Published: Friday, March 23, 2018 @ 12:32 AM
Updated: Friday, March 23, 2018 @ 3:47 AM
TROTWOOD — UPDATE @ 3:45 a.m: One person is in critical condition at Miami Valley Hospital after being shot in the mouth in Trotwood early Friday morning, according to officials.
OTHER LOCAL NEWS: Two suspected metal thieves caught red-handed at Hewitt Soap Factory
The incident occurred in the 4700 block of Knollcroft Road just after midnight, per initial reports.
The suspect vehicle, believed to be a black Lincoln SUV, was towed away shortly after the shooting occurred and one person was arrested while officials were on scene.
No word on if the person arrested is the suspected shooter or just being taken in for questioning.
We will continue to update this story as details become available.
UPDATE @ 2:25 a.m: Officials continue to investigate after a person was shot in the mouth in Trotwood early Friday morning.
Initial reports indicate the shooting occurred in the 4700 block of Knollcroft Road just after midnight.
The suspect was not on scene when authorities arrived, but officials are describing the suspect vehicle as a black Lincoln SUV.
The victim was transported to Miami Valley Hospital on unknown conditions.
Crews are responding to the 4700 block of Knollcroft Road in Trotwood on a reported shooting that occurred early Friday morning.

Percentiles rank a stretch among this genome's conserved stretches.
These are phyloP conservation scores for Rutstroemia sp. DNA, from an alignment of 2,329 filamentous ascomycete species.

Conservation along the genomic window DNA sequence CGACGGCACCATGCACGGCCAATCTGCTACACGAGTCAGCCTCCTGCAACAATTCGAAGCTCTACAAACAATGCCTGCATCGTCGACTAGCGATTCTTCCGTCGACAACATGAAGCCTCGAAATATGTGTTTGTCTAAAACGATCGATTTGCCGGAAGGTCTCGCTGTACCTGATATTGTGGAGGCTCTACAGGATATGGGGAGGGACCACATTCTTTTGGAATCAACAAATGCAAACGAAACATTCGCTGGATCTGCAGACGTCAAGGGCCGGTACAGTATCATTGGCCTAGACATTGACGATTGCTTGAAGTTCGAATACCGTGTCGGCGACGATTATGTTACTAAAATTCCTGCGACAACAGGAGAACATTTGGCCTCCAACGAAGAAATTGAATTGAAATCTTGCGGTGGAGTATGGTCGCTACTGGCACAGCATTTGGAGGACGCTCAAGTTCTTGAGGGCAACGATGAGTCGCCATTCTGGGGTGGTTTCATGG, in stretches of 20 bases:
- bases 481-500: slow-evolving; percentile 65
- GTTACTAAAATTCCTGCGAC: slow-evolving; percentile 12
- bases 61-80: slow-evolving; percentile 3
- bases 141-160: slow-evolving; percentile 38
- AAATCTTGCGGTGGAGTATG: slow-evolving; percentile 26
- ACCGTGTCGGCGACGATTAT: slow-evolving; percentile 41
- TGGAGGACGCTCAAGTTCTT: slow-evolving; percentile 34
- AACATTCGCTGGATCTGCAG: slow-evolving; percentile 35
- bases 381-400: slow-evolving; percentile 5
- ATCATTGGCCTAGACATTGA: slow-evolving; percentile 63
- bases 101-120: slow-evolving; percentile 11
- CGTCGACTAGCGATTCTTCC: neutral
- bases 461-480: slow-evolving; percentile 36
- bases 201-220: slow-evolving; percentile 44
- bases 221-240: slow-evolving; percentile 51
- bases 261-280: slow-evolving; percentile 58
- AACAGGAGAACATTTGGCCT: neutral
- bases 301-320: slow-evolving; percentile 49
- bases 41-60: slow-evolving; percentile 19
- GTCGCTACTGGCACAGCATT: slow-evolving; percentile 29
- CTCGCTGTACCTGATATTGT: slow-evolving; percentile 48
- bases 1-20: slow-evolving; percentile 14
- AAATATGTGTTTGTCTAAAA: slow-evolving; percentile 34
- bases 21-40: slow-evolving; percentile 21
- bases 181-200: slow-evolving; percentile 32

The incident was dispatched around 12:20 a.m., per initial reports.
We will continue to update this story with more details.
Published: Friday, March 23, 2018 @ 3:24 AM
MIAMI TWP. — A West Carrollton police cruiser was reportedly hit during a short pursuit on southbound I-75 Friday morning, according to officials.
OTHER LOCAL NEWS: Officials investigate after person is shot in the mouth in Trotwood
The pursuit started around 2:45 a.m. and ended shortly after at the 43 milemarker near the I-675 exit ramp, per initial reports.
No injuries were reported as a result of the hit and one person was reportedly detained at the scene.
No word on the severity of the damage to the cruiser.
Published: Friday, March 02, 2018 @ 2:52 AM
Updated: Friday, March 23, 2018 @ 1:22 AM
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Published: Thursday, March 22, 2018 @ 10:30 PM
WRIGHT-PATTERSON AIR FORCE BASE — Secretary of the Air Force Heather Wilson told newly minted “technical leaders” of the Air Force Institute of Technology to never stop asking why and to be innovators who build strong and trusted relationships to solve the nation’s national security challenges.
Wilson, an Air Force Academy alumnae and former Rhodes scholar at Oxford, spoke Thursday night to more than 240 AFIT graduates among an audience of 1,200 at the National Museum of the U.S. Air Force.
Among three key points of advice, the top Air Force civilian leader told graduates to be critical thinkers who challenge assumptions about why.